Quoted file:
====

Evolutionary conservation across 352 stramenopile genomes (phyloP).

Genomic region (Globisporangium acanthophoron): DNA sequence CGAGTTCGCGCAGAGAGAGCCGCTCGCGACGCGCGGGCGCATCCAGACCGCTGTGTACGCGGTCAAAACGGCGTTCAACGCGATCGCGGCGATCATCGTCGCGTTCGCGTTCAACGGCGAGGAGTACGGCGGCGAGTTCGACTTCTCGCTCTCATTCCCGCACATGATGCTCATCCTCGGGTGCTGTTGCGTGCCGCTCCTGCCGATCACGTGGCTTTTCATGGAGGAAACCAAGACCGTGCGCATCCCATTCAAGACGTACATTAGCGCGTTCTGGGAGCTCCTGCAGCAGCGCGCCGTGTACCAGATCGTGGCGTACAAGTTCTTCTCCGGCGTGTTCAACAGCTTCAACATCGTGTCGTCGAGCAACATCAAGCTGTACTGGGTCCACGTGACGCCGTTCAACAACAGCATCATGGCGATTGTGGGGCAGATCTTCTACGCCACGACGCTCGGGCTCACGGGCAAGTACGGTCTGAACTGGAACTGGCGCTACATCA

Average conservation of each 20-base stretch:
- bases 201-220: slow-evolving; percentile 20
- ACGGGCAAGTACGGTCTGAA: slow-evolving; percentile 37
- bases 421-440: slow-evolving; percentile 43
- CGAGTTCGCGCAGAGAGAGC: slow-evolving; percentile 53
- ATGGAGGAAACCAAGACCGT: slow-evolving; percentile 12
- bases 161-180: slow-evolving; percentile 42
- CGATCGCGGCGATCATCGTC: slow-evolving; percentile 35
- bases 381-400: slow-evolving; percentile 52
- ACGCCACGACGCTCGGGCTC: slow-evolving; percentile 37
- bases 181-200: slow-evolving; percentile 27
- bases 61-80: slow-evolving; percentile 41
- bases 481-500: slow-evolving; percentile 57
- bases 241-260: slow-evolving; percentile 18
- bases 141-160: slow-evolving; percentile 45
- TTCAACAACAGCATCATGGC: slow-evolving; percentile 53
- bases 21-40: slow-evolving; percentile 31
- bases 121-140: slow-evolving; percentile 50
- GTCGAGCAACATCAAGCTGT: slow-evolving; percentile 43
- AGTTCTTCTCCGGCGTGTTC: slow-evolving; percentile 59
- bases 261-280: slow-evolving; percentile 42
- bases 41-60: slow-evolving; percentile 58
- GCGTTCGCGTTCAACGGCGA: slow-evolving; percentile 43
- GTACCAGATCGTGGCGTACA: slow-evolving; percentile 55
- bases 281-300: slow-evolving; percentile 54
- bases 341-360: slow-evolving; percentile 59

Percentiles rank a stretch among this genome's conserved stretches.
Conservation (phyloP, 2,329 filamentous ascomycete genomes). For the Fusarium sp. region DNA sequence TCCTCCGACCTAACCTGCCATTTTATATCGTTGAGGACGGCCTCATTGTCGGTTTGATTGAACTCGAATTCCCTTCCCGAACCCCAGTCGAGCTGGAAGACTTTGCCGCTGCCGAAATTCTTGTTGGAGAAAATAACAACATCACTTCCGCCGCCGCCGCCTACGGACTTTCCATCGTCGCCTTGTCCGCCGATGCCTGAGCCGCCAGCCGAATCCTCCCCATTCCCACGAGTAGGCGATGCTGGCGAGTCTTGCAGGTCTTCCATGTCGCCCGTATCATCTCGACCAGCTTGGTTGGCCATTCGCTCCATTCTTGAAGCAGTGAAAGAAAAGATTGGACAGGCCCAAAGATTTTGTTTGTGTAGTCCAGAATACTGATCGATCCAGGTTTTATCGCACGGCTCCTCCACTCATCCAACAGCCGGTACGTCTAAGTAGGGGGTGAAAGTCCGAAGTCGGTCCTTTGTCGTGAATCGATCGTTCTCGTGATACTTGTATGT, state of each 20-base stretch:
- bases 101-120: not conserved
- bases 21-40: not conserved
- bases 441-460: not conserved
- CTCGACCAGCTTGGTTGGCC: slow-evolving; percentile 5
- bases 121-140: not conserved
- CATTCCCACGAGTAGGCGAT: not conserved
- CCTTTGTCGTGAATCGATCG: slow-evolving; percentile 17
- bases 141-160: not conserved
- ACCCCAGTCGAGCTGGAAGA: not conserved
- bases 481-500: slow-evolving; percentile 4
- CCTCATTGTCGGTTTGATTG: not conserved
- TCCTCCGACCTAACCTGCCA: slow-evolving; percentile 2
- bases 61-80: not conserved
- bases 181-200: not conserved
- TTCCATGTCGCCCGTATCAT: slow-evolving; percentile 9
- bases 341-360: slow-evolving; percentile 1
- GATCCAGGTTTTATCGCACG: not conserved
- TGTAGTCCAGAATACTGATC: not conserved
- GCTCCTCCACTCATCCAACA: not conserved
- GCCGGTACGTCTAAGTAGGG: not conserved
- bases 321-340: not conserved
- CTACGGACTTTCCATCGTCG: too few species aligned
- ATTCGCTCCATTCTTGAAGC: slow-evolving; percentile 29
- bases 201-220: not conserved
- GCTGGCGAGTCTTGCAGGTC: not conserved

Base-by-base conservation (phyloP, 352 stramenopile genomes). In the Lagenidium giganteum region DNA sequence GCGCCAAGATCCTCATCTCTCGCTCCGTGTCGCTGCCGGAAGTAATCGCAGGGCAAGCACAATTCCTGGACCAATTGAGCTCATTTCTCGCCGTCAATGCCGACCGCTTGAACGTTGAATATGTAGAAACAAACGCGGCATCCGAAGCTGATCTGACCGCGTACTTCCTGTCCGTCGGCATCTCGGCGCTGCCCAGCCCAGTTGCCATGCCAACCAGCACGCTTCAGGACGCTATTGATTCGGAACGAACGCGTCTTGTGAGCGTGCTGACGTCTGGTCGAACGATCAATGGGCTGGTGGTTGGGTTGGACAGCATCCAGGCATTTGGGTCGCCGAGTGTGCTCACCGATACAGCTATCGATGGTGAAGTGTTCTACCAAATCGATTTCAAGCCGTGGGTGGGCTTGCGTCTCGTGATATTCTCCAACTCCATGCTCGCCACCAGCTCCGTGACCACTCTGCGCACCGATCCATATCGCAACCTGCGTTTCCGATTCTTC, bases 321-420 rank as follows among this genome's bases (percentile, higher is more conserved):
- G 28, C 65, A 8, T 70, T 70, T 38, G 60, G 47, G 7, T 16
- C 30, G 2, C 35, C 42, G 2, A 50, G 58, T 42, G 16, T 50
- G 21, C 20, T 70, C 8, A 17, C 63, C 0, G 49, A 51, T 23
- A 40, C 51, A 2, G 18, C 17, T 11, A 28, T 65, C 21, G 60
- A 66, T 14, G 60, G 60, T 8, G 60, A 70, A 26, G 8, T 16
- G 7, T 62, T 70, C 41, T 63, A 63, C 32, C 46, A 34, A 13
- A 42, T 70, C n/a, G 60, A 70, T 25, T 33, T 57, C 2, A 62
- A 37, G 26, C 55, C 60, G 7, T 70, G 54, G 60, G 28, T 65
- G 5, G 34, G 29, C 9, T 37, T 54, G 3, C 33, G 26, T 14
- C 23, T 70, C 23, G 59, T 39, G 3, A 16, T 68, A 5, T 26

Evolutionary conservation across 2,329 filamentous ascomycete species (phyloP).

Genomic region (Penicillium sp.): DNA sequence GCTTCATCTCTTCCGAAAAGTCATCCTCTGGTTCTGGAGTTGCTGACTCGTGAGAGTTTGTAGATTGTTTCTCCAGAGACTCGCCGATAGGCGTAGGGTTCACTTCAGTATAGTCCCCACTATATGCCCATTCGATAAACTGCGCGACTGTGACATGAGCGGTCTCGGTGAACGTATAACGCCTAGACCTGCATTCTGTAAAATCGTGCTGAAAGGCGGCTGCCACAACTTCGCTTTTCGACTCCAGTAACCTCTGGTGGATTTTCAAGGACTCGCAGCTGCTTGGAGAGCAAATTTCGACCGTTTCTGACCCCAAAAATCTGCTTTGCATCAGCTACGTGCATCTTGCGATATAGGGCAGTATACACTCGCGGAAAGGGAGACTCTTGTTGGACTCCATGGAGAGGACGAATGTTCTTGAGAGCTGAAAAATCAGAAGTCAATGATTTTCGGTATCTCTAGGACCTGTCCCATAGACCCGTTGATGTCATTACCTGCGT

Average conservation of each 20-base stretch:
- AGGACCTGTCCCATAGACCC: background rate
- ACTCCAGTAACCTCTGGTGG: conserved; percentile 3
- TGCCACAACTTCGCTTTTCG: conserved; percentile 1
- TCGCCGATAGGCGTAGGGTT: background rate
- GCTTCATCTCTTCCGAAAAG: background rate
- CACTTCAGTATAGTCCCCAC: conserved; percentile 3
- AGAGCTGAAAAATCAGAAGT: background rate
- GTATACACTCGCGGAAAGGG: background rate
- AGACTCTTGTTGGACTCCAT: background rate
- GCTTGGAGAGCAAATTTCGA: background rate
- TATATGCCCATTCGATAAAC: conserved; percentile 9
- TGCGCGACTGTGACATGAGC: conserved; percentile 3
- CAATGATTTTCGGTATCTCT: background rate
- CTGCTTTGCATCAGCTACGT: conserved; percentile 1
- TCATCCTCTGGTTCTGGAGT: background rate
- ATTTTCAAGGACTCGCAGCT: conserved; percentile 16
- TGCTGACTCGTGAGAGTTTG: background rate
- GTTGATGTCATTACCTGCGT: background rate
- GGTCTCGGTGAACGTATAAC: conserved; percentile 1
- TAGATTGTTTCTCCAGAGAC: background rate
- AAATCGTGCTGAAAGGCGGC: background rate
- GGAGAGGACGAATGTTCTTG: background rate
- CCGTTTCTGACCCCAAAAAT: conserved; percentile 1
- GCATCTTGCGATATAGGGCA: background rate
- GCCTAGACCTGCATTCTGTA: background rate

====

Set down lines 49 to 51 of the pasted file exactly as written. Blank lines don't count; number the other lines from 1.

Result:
- GCTCCTCCACTCATCCAACA: not conserved
- GCCGGTACGTCTAAGTAGGG: not conserved
- bases 321-340: not conserved